I try not to be offended that my friends accept an invitation to dinner at my parents' house with greater alacrity than they accept any other invitations from me... :)

4) Oh my goodness, oh my goodness! A bunch of G.K. Chesterton audio books to download for free, right here! Yet more free goodness here!

I commute an hour each way to work, so I am loving this. I've heard the first two parts of Chesterton's Ballad of the White Horse so far and it's making me cry.

“I tell you naught for your comfort,
Yea, naught for your desire,
Save that the sky grows darker yet
And the sea rises higher.

“Night shall be thrice night over you,
And heaven an iron cope.
Do you have joy without a cause,
Yea, faith without a hope?”

5) Ever seen pictures of the abandoned town around the Chernobyl nuclear reactor? It's been quietly decaying for twenty years, untouched. Except for tourists. On guided tours. And crazy European artists who paint huge people on the sides of the buildings. And looters, lots of looters. It's a shame about the looters, because I'd like to see what rooms look like twenty years after sudden abandonment in the middle of everyday life, but I'm not so interested in what rooms look like after being violently looted. Still, some of the pictures are most interesting. Here's a set. And here.

6) My car had three problems. a) The back bumper was in bad shape after I was rear-ended a few weeks ago. b) The front bumper was scraped and bent in one corner from a fender-bender some time ago. c) The paint was oxidizing and peeling in several places.

My dad accompanied me to the busiest auto body shop around to get a fast estimate for all three problems. The back bumper I didn't worry about; it was covered by insurance. But they wanted to replace the front bumper for $800 and repaint the whole car for $2200.

Dad and I then went to a smaller operation, owned by the man who's fixed our cars for years, and told him insurance would reimburse $1500 for the back bumper. He agreed to reattach and repaint the front bumper, and repaint just the panels on the car that needed it, and replace the back bumper, all for $1900. This he did, and my car looks all shiny and nice now for the first time in years. And it cost $400 out of pocket, not $3000. Yay. :) I'm sort of glad I was rear-ended; it finally led me to get those other problems fixed.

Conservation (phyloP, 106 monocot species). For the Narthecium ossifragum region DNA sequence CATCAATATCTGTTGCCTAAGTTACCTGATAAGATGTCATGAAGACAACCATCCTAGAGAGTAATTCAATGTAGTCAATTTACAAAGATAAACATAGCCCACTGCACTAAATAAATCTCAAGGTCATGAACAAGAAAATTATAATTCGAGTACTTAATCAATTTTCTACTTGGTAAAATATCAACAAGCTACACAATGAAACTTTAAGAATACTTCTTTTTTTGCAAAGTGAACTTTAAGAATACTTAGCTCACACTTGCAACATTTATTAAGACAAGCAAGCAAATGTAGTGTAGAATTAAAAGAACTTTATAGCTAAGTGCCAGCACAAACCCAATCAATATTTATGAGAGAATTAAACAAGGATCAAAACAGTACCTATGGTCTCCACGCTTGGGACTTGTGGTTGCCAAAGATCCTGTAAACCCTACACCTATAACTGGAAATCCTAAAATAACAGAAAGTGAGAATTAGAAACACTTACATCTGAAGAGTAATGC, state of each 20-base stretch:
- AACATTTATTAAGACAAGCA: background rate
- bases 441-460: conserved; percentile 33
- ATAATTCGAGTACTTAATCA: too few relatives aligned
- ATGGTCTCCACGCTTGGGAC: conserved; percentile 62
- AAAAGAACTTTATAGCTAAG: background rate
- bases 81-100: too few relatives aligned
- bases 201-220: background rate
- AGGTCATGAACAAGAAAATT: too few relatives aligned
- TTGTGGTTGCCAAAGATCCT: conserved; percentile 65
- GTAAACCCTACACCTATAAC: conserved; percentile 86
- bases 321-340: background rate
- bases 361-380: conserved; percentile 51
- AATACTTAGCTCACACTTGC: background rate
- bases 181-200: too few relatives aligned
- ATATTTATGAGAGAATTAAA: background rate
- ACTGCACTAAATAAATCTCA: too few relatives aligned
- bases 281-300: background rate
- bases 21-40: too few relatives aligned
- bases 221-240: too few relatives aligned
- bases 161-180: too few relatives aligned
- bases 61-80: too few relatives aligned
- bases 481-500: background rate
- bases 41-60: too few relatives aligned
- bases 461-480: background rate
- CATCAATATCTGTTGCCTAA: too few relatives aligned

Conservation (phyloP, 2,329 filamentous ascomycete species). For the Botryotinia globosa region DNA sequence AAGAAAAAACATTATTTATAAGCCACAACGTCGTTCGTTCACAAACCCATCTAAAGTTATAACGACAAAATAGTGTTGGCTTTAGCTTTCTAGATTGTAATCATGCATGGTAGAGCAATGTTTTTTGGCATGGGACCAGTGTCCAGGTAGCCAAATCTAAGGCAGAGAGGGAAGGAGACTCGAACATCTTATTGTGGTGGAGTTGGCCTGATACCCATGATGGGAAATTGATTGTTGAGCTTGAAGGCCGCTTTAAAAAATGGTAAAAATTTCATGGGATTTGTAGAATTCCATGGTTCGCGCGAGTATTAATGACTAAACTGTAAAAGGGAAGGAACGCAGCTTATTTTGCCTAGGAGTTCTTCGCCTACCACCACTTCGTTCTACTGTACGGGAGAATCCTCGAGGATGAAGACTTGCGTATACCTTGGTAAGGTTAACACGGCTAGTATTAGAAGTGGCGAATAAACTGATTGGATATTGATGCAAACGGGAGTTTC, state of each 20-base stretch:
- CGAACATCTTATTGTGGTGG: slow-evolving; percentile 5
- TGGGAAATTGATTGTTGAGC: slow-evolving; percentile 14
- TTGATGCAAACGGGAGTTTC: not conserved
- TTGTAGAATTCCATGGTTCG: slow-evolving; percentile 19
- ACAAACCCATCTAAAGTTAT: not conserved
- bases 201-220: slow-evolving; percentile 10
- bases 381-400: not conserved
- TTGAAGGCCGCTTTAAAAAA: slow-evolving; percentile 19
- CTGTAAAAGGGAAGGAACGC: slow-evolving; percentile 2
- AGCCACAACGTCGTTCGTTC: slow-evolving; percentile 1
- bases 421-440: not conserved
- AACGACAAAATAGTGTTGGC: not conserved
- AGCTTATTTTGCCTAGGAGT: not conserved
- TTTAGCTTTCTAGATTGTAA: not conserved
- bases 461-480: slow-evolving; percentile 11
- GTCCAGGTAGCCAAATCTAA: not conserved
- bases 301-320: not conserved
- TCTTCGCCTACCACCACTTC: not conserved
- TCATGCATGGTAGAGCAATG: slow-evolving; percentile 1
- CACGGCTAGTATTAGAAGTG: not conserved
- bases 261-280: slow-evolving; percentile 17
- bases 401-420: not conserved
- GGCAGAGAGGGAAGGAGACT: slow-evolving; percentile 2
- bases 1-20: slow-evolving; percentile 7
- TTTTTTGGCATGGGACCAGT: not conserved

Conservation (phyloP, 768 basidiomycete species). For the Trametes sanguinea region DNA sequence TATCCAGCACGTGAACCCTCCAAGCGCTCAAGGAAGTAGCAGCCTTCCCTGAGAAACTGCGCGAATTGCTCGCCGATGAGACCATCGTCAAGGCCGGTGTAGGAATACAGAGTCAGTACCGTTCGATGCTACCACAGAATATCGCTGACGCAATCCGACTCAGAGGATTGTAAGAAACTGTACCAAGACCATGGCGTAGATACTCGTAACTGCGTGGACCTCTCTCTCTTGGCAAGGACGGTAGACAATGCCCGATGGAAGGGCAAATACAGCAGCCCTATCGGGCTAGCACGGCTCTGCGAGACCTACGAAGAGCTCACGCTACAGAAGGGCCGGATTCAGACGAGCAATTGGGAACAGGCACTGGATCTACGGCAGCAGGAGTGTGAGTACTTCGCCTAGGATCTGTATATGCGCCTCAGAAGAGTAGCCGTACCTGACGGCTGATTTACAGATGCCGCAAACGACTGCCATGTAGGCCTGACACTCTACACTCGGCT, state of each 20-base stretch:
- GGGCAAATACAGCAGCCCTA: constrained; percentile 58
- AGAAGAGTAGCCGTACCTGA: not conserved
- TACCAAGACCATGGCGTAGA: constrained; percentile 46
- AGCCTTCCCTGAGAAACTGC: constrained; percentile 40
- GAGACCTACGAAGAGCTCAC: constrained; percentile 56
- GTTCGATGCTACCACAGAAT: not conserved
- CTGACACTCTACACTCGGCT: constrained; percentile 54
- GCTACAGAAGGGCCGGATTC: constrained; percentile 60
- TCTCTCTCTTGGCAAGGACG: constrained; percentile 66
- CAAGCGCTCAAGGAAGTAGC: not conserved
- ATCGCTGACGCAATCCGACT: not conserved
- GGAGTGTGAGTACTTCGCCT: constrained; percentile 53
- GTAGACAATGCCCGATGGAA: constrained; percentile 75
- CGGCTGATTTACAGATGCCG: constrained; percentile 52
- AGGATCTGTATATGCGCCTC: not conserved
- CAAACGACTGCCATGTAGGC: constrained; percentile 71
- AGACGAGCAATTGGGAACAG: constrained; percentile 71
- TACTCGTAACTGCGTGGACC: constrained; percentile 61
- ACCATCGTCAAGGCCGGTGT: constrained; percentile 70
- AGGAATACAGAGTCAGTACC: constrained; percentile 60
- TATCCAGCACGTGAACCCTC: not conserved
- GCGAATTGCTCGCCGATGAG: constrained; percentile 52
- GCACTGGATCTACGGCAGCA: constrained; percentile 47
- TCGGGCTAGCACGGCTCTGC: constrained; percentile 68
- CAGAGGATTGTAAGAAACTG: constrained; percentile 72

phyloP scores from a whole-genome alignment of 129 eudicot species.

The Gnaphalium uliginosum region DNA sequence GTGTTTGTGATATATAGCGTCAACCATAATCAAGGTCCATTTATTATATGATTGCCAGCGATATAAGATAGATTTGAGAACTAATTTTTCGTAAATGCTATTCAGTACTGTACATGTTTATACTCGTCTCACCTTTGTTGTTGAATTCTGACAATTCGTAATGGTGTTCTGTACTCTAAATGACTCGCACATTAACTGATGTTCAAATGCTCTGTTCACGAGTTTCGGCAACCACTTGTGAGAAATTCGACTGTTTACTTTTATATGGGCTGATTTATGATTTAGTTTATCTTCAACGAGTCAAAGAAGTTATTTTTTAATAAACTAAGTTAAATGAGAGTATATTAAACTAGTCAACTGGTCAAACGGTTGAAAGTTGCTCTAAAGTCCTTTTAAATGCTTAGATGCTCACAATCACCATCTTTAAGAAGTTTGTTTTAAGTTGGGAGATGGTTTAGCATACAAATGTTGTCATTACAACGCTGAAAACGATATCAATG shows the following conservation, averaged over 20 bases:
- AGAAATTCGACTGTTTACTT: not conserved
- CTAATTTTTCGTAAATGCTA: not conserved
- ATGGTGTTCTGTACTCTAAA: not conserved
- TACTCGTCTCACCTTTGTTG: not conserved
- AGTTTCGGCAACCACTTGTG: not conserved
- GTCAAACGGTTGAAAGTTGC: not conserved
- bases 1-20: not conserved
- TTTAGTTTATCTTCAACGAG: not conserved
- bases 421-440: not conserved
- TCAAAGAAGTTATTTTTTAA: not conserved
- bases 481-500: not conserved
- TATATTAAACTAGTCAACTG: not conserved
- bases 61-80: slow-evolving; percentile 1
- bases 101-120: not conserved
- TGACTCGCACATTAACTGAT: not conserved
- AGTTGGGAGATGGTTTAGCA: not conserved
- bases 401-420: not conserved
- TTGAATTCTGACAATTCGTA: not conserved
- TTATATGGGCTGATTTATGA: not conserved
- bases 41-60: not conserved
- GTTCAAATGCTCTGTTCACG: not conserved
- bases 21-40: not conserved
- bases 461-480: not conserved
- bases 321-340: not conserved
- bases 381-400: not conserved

7) This is a detail from the cover of Memling's Last Judgment triptych, painted in the 1400's. You can click for a closer view. Guess why I like it?

Oh, I'm too impatient to wait for guesses. It's because the woman is wearing a veil somewhat similar to the ones some Catholic women wear in church almost 600 years later. I'm totally embracing my cultural heritage! It's all about roots, baby! :)

Others go even further-- I just stumbled upon some pictures of a woman who made herself a replica of the red dress.

8) We have a number eight because I believe that if you stumble upon a New York Times article that begins with the sentence, "There is scarcely anything thought of at present but evening toilets", you need to share it.

9) You know what, those first two takes weren't quick at all. I don't do much planning before blogging, so that's what happens.


JimAroo said...

Item #7 Guess:
The lady has red hair - obviously one of you non Italian ancestors.

Pam H. said...

Re other writers:
Louisa May Alcott may be one of the type you describe as different from yourself. Judging from one of her later books (Jo's Boys? or later; I forget the name of it), she kept to herself outside of her books, and that was how she lived. Suspect many others do the same. The books seem to be a part of the writer, but not a door of welcome into the writer's daily life.

Some of the more emotional writers (the best ones) are also interested in the question "Is it true?" but I believe their definition of "true" may perhaps not be so concrete as your own. The truths about human nature, full of paradoxes, are hard to pin down.

Rachel Gray said...

Thanks Pam! Good points. There are truths about human nature that can't be explored in such a concrete way, and some of the more emotional writers would be good at addressing those.